During Chemotherapy sessions, patients are encouraged to practice mudras, asanas (yoga poses), and relaxation techniques at home for the initial days. Patients can sometimes experience fatigue and anxiety during cancer treatment. We encourage them to practice yoga to alleviate symptoms of fatigue and high anxiety levels. After six months, they are encouraged to attend regular yoga classes as they undergo emotional and physical disturbances during their intensive treatment. Similarly, patients undergoing radiation therapy find the motivation to perform asanas at the beginning of the sessions. However, as discomfort may increase towards the end of the therapy, they are taught relaxation mudras to find relief. The yoga practices are tailored to meet each patient's specific needs during their treatment.


Before surgery, patients are encouraged to practice mudras to reduce anxiety. After surgery, yoga mudras are recommended to aid in the healing process. During the recovery stage, once the healing period is over, patients are advised to engage in asanas, pranayama, acupressure, and meditation to boost their stamina. As patients recover, they are encouraged to attend weekly classes Tuesdays and Fridays in the hospital. Patients can also attend these classes virtually as it is relayed live on our Facebook page. These classes provide more detailed yoga techniques.


Patients regularly interact with experts from various fields on yoga, spirituality and philosophy. Notable individuals, such as Dr C N Manjunath (cardiologist at Jayadeva Hospital), Justice M N Venkatacheliyah, and Dr B N Gangadhar (Director of NIMHANS), have participated in these events/talks in the past.


Through these initiatives, Sri Shankara Cancer Hospital and Research Centre aims to support cancer patients on their road to recovery by harnessing the benefits of yoga and promoting overall well-being.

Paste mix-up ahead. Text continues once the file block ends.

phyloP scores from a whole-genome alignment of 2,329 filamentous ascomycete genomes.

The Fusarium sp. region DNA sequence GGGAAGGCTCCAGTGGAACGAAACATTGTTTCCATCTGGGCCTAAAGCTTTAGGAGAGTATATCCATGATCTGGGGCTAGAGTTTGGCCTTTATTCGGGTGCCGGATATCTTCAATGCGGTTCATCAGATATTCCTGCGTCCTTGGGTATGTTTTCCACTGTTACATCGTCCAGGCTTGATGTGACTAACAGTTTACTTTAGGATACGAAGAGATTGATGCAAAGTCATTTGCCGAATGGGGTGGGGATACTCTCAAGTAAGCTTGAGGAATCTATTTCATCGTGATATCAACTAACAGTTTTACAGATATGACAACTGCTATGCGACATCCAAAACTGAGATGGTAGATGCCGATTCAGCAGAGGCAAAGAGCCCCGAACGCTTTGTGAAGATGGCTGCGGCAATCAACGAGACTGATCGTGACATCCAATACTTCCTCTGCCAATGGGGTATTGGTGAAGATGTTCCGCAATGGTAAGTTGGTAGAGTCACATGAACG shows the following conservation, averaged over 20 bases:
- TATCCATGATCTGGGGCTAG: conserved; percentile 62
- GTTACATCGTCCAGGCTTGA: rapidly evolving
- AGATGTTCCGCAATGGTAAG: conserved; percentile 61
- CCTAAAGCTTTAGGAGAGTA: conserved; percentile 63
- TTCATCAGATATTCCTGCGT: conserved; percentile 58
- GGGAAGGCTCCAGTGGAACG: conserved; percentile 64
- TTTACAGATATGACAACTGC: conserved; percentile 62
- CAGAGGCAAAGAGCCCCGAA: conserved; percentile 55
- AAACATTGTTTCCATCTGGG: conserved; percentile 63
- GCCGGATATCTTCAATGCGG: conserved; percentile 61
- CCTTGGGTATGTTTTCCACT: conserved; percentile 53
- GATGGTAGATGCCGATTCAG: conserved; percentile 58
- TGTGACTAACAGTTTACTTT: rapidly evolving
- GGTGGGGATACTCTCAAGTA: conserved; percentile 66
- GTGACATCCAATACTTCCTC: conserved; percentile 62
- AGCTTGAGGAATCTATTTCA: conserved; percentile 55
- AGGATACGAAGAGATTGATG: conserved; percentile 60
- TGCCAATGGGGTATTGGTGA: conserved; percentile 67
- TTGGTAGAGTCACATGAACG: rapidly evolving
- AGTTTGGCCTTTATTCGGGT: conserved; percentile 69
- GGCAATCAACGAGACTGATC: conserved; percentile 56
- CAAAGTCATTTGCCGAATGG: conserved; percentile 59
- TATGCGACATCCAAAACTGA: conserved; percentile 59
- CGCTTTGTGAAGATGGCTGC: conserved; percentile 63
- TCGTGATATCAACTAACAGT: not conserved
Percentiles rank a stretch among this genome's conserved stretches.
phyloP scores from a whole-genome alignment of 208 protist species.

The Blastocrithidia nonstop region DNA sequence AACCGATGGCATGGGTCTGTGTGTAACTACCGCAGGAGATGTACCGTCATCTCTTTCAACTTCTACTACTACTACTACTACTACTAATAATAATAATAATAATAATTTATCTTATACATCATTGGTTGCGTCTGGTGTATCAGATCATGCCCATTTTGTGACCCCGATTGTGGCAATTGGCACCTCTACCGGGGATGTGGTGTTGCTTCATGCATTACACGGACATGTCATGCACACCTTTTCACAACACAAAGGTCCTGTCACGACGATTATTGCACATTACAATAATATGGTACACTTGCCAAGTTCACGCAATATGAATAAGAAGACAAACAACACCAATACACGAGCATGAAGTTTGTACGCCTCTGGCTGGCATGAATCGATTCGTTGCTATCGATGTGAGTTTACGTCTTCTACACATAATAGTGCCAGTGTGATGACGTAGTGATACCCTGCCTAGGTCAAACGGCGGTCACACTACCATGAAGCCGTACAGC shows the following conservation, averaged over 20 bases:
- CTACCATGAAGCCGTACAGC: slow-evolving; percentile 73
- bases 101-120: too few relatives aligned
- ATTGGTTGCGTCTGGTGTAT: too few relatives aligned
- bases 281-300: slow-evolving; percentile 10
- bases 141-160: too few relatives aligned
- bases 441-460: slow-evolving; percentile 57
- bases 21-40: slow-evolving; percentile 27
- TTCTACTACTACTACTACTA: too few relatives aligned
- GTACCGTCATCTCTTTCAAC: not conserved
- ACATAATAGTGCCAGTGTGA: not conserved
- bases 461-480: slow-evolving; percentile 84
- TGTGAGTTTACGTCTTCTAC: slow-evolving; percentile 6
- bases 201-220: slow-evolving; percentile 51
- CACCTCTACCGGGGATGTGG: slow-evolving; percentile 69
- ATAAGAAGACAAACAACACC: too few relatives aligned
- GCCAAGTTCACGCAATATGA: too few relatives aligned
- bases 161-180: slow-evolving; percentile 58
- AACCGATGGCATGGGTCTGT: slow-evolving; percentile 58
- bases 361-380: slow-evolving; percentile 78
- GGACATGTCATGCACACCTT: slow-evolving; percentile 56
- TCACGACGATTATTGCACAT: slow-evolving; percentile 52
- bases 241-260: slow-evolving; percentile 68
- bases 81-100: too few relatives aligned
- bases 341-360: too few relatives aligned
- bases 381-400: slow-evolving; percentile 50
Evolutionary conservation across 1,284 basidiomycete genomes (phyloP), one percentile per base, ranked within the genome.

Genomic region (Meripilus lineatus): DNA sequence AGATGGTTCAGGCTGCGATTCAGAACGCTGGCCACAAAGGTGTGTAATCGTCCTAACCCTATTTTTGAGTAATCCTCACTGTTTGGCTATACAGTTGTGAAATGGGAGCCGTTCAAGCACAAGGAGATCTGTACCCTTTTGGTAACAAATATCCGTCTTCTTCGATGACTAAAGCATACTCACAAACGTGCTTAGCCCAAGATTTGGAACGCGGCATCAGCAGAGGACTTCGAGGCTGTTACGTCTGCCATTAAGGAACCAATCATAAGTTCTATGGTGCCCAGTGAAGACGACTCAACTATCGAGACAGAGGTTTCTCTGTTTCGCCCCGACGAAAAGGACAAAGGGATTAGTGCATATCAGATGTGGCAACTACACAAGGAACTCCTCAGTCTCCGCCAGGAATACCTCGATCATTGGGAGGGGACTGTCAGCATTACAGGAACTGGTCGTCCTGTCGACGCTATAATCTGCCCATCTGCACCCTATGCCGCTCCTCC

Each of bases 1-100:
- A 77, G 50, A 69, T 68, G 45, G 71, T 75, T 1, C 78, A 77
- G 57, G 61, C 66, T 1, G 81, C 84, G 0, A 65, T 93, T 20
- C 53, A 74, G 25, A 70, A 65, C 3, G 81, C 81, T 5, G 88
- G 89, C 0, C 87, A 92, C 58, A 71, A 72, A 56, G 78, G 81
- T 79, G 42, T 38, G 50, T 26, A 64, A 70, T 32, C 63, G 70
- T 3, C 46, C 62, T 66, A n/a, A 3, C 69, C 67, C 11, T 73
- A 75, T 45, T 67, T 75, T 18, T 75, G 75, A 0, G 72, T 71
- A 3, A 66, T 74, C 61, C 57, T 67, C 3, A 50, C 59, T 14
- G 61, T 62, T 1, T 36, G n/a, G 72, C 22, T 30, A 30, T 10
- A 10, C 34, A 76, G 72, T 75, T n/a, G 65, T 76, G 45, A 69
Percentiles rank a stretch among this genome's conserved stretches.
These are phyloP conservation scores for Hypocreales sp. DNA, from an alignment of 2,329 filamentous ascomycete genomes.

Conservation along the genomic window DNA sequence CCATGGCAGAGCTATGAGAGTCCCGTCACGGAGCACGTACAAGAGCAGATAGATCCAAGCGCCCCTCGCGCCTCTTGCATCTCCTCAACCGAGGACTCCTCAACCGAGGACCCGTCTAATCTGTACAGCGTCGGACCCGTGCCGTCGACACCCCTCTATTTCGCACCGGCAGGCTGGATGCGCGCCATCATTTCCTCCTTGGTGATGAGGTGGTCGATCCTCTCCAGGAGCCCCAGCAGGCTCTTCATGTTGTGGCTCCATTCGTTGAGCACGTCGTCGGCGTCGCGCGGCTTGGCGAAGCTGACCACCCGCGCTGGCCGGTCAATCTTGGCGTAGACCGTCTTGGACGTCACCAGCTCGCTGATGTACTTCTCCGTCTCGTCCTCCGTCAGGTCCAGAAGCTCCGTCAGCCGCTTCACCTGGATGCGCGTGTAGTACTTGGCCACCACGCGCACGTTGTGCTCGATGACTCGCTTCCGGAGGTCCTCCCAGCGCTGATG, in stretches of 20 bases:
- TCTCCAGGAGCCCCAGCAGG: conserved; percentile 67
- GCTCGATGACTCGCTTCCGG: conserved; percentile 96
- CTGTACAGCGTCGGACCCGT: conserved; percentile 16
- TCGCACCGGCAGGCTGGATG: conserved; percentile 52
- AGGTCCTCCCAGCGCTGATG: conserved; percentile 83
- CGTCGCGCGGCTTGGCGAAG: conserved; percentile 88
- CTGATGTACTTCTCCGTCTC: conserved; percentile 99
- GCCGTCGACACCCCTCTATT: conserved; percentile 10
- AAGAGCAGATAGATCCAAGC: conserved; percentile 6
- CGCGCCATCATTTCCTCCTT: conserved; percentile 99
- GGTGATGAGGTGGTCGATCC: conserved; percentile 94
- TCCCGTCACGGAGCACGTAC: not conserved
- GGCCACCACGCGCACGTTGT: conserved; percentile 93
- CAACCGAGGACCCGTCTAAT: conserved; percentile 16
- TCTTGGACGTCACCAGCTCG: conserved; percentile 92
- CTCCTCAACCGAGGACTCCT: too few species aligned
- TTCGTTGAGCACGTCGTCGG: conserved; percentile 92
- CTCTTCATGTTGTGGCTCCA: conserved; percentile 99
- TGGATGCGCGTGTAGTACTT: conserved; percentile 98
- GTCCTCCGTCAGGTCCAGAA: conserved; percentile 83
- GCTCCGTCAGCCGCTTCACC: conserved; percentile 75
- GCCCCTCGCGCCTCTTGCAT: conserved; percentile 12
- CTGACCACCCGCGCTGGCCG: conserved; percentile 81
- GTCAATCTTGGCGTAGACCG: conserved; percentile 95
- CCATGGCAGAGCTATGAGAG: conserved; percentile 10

Nandini Shreesha, our esteemed yoga teacher and practitioner, shares invaluable advice to prioritise personal well-being.


Maintaining a healthy lifestyle, according to the principles of yoga, involves aligning oneself with nature. This includes rising with the sun, sleeping early, and having meals at consistent times. Upon waking early in the morning, you can walk in the beneficial morning sunlight. Adhering to the sun's position during meals aids in better digestion. While acknowledging natural cravings, it is advised not to suppress them entirely, particularly during the day when digestion is optimal.


When it comes to food, focusing on freshly cooked and easily digestible meals, especially in the evening, ensures a smoother morning routine. Before sleep, it is beneficial to avoid bright lights and electronic devices. In case of disturbed sleep or lack thereof, Yoga instructors recommend the Brahmari pranayama technique to calm the mind and improve sleep quality. Adequate rest is essential, so it is advisable to establish a routine of sleeping early and ensuring sufficient sleep. Daytime napping should be limited, and Yoga practitioners suggest engaging in yoga practice during the morning.


Making yoga a significant daily habit, similar to prioritising food and sleep, is essential. Continuity is vital to reap the benefits of yoga. At least 15 minutes daily must be dedicated to practising basic asanas, mudras, and pranayama. The yoga sessions should be extended and uninterrupted (Dheergha Kaala Nairantarya).


Being around positive and motivating people to maintain good health is crucial. Limiting screen time and avoiding consuming news or TV shows all day is helpful as they can negatively affect emotions.


To enhance your well-being and way of living, making yoga a part of your daily lifestyle is essential.